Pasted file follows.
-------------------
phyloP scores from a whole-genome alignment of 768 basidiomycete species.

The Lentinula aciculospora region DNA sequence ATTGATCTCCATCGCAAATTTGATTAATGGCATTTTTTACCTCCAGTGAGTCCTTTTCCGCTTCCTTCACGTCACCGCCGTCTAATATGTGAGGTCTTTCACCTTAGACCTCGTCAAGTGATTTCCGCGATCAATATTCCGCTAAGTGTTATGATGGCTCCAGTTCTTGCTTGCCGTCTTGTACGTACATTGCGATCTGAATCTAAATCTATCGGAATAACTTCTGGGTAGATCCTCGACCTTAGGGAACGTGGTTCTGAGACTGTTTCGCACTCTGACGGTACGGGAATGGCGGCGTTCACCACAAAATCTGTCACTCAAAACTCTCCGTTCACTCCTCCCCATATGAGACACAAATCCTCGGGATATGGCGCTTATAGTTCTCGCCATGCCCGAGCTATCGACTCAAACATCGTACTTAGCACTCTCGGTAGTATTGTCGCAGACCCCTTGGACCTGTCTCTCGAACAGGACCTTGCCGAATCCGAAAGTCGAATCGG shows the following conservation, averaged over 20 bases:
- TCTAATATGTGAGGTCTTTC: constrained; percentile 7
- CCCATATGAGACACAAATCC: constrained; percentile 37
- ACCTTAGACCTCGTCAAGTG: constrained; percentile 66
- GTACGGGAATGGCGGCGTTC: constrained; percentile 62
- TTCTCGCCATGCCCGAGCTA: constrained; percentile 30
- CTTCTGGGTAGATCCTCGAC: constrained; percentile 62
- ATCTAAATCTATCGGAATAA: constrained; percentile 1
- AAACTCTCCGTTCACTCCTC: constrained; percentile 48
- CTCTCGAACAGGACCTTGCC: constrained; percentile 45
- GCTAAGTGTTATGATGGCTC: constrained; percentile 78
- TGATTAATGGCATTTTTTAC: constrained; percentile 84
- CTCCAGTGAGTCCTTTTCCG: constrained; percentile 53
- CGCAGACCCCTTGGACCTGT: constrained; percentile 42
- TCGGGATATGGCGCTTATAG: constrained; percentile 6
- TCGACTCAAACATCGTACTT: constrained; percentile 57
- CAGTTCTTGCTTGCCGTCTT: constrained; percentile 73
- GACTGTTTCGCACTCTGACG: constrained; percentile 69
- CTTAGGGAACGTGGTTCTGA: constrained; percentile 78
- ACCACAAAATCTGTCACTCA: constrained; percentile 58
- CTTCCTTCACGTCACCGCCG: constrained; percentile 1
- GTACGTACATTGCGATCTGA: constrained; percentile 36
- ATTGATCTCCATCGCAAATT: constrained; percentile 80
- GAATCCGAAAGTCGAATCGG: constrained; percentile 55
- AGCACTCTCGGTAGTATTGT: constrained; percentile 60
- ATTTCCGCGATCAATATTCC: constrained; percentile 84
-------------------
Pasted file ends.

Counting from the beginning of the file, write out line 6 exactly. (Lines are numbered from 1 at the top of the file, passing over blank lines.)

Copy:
- GTACGGGAATGGCGGCGTTC: constrained; percentile 62